Reformed convicts can now sleep easy at night following the launch of new household insurance from Highway Insurance and Fairplay Insurance Services which covers people with criminal records.

The new policy pays 15% commission to retailing brokers. Cover includes buildings and contents insurance as well as legal expenses. Plans are to extend this range to motor insurance and financial services.

The firms plan to promote the policy in prisons, at charities and with numerous probation services.

Fairplay managing director Chris Jordan said: "A growing number of people, especially those with convictions, are being excluded from a whole range of insurance products.

"The industry must be more flexible towards insuring people with convictions because they might not necessarily represent a high risk."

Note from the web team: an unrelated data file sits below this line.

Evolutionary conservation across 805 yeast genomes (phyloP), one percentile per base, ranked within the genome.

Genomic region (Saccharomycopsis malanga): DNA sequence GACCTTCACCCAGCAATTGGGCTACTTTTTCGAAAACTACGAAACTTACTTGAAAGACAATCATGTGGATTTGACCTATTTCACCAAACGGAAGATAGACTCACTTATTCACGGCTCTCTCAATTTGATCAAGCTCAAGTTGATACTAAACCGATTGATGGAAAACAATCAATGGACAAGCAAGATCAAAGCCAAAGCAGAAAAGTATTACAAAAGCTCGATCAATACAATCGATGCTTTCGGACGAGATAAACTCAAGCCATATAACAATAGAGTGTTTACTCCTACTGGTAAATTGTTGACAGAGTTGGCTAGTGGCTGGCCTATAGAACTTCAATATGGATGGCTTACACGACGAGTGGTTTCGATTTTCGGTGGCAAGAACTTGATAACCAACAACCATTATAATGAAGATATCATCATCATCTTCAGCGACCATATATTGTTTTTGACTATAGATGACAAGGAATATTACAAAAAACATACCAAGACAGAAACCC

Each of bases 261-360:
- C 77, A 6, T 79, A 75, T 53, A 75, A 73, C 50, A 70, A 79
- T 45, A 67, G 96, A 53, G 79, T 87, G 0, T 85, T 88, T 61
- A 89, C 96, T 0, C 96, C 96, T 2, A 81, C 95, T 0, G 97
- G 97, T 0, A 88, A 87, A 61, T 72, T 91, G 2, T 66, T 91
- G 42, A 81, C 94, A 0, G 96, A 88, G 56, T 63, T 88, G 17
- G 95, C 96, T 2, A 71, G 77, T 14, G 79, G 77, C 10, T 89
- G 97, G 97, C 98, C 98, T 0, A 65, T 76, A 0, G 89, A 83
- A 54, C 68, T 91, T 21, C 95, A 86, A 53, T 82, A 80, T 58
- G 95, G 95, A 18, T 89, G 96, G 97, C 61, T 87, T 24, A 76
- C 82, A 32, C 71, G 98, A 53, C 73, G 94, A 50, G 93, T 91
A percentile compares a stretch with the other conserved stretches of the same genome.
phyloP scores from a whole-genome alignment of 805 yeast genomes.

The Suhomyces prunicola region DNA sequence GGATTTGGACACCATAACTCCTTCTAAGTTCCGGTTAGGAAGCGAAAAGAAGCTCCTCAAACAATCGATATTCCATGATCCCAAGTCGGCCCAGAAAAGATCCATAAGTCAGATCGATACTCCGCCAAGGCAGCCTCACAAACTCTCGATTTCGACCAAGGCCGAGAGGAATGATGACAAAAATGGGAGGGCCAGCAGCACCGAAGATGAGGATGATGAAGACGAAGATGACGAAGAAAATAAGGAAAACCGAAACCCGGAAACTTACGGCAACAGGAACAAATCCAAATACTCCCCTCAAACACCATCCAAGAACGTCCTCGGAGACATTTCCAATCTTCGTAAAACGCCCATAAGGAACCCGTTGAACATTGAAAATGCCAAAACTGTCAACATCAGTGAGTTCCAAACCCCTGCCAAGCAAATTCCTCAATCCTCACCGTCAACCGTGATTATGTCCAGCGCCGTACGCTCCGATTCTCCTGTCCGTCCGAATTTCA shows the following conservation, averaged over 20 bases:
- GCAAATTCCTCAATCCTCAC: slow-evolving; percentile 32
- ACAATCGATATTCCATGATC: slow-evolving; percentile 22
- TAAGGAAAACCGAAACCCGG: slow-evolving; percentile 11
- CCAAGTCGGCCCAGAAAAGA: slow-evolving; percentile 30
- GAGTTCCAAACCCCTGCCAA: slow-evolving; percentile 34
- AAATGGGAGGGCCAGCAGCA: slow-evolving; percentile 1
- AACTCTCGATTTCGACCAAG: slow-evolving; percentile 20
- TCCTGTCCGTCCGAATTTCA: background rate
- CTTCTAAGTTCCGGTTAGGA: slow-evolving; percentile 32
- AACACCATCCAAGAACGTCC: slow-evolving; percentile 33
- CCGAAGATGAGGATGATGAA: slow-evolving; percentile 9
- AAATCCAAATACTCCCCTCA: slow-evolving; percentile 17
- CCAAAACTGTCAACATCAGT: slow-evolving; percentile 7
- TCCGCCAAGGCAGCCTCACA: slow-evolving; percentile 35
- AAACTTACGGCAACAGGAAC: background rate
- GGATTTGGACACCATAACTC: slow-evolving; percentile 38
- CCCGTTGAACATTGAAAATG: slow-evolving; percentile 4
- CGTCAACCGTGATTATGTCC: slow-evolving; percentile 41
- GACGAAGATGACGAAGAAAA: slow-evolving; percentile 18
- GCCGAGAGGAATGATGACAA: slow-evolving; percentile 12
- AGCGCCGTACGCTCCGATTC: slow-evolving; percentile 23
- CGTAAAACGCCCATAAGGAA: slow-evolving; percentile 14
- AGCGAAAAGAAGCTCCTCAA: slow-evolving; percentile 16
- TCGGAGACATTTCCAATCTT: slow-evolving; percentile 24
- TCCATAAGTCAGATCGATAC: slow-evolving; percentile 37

The two firms estimate that a third of all men and one in ten women have been convicted of non-traffic crimes by the age of 40. Home Office statistics show 100,600 people in England and Wales received custodial sentences in 1998, while 482,700 received fines.

Highway active underwriter Quin Lovis believes, along with Fairplay that the insurance industry is increasingly moving away from covering non-standard risks, and is creating a pool of people who can only obtain insurance at very high rates or not at all.

Highway Home Insurance underwriter Tim Woodford said: "The industry runs the risk of forcing the Government to introduce legislation which will ensure that everybody obtains fair insurance."

The policy is on a point-scoring basis. A probation officer has helped advice Highway and Fairplay to create a psychological profile of potential policyholders so that they can ascertain the risk of re-offending. Also, if customers have a particular conviction, a corresponding exclusion may be written into the policy.